2015 State Legislative Wins


October 14, 2015

This past Sunday marked the deadline for Governor Jerry Brown to sign or veto a range of bills; capping an action-packed year of legislative advocacy by our staff and partners. From testifying at committee hearings in Sacramento to engaging youth and community members on the ground in Long Beach, Los Angeles and Oakland; we are excited about several monumental victories for California’s children, youth, and families. 

Earlier this year, the state budget agreement expanded health coverage to all California children regardless of immigration status, invested in early learning, and implemented California’s first-ever state Earned Income Tax Credit, a first step to reducing child poverty.

A number of our priorities bills were also signed into law:

  • AB 953 (Weber) to curb racial profiling in policing and increase transparency and accountability with law enforcement agencies
  • SB 261 (Hancock) to increase the age of young adults with lengthy prison sentences eligible for parole to 23 years old 
  • SB 382 (Lara) to improve the fitness criteria judges use in making decisions on sending youth to the adult criminal justice system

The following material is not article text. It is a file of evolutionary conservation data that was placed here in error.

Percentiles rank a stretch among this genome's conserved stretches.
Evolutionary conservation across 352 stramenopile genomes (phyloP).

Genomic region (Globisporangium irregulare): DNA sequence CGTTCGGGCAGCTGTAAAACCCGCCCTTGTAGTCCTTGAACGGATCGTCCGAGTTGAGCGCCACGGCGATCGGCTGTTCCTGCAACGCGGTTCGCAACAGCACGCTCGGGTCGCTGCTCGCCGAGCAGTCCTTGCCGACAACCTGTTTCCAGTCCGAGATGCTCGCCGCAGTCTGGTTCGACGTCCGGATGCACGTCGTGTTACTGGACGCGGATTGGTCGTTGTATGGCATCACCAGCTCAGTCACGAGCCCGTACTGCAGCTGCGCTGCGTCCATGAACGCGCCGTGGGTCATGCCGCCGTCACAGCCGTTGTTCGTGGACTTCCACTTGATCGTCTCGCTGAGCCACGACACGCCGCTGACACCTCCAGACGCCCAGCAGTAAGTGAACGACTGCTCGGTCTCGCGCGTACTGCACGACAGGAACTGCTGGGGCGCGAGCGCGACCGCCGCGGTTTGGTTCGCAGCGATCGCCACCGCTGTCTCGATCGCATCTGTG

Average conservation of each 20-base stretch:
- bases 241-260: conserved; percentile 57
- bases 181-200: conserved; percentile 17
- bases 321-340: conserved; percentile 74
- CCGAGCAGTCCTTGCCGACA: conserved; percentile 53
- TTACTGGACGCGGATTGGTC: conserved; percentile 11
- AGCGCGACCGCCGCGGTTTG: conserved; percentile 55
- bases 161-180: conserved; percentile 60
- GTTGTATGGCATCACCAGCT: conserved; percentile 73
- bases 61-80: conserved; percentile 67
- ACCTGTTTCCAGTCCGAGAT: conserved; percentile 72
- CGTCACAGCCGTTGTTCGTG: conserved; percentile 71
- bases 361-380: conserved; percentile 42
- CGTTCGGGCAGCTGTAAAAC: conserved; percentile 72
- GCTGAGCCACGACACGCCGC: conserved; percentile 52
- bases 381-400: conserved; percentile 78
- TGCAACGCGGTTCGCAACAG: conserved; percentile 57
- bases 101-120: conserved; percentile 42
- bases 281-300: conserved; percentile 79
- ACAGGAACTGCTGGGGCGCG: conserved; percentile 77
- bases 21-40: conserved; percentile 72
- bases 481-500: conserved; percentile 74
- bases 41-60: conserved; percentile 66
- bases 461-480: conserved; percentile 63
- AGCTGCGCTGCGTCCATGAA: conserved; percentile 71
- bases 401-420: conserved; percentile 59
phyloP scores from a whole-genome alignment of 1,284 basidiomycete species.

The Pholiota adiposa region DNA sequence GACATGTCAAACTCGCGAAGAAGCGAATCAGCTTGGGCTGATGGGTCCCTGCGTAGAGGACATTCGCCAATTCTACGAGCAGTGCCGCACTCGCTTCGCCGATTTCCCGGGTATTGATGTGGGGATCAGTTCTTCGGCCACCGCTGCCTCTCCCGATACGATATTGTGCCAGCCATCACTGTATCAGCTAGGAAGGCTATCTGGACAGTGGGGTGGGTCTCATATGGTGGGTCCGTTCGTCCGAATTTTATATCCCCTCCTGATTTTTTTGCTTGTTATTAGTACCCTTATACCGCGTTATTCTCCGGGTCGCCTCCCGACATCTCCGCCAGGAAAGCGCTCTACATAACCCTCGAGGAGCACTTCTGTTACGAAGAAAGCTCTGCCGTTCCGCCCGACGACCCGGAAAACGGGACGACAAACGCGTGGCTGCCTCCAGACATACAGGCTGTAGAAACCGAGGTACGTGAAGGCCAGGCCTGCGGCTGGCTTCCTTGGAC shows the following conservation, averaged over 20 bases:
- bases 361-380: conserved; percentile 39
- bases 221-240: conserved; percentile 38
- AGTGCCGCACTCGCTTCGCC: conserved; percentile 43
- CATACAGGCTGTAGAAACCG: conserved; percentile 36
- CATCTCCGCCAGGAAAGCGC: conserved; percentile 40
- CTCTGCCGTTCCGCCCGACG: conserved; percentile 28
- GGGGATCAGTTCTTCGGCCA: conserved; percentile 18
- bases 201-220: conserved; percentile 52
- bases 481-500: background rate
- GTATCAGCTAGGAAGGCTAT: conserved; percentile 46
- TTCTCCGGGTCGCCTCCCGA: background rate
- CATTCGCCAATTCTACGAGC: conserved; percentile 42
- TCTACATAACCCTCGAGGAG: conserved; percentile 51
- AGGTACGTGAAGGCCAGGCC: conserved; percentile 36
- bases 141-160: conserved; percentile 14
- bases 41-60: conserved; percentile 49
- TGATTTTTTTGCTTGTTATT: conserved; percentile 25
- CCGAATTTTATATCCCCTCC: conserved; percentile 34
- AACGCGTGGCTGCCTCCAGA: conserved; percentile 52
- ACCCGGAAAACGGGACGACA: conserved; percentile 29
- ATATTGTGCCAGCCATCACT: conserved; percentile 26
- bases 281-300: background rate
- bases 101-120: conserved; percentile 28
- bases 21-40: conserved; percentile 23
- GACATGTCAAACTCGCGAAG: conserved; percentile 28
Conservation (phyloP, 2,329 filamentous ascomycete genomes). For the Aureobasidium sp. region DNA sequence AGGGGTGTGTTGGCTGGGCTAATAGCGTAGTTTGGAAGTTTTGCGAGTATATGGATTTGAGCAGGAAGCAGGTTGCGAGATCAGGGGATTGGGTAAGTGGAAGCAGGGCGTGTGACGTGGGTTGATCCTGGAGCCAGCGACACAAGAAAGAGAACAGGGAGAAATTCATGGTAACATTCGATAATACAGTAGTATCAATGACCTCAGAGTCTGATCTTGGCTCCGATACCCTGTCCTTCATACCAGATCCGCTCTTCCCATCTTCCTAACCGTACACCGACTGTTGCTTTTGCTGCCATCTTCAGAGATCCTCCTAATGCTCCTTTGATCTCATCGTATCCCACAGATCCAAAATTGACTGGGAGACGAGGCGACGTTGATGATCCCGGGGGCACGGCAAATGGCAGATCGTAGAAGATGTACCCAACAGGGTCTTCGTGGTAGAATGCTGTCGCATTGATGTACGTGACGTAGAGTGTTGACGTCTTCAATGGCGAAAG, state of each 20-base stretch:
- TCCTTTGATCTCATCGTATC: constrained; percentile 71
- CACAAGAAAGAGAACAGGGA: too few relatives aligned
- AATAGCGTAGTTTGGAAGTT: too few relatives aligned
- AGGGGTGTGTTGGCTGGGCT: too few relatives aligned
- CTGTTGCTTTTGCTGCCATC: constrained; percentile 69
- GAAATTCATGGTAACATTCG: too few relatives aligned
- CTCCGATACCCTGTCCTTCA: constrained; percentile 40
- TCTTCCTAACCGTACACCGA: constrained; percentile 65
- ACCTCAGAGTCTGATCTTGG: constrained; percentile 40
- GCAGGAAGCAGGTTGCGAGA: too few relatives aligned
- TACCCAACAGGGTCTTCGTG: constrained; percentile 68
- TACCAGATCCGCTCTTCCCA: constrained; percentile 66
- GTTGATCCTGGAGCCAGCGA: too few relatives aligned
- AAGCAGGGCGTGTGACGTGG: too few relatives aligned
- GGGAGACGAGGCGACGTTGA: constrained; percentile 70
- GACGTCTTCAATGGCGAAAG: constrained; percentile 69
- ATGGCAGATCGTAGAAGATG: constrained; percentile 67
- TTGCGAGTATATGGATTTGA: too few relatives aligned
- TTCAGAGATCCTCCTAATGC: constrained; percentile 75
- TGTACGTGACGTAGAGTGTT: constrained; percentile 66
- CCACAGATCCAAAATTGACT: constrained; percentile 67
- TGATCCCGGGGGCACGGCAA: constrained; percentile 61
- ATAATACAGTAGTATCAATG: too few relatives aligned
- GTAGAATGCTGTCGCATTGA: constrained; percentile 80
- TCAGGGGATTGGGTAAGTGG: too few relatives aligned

• SB 4 (Lara) to ensure smooth implementation of the expansion of health coverage to undocumented children
  • AB 187 (Bonta) to preserve specialty care for medically fragile children for one more year, providing time for families and advocates to weigh in on changes to the California Children’s Services (CCS) program

Unfortunately, bills co-sponsored by the Children’s Defense Fund-California (CDF-CA) to end solitary confinement for youth and provide low-income students with free transportation were stalled in the legislature despite overwhelming support from youth and community members. We will intensify our work on these critical priorities, as well as continuing our work to ensure that every child has access to a quality education and health care.